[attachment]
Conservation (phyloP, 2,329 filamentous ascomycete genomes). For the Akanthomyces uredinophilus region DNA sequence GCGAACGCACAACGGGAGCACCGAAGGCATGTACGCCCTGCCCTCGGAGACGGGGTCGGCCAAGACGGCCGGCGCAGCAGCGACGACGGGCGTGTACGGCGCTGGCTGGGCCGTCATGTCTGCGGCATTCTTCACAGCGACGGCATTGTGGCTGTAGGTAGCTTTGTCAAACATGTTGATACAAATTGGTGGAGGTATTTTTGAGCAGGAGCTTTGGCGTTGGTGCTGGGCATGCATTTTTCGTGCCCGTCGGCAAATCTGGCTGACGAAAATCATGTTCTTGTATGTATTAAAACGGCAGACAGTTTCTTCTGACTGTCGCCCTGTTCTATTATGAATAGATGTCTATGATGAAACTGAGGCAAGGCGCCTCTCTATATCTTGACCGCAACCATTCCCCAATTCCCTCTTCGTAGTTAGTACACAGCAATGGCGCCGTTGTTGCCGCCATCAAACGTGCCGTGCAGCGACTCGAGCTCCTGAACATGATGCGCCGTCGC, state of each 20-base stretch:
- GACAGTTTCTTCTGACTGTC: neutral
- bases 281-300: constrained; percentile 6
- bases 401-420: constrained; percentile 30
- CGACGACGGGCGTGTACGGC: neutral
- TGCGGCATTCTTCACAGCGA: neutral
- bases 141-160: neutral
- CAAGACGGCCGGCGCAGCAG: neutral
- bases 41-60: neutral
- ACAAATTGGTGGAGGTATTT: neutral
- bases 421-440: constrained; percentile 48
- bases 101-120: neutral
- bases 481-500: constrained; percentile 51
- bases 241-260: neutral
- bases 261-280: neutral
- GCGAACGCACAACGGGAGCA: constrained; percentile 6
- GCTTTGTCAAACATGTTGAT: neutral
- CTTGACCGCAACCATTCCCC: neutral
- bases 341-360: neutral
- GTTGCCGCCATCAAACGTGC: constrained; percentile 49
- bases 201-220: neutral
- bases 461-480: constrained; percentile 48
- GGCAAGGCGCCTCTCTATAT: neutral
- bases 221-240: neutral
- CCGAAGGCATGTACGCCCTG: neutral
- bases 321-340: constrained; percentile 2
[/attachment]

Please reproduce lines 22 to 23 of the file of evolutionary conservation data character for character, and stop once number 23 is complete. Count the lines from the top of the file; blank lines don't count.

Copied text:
- bases 461-480: constrained; percentile 48
- GGCAAGGCGCCTCTCTATAT: neutral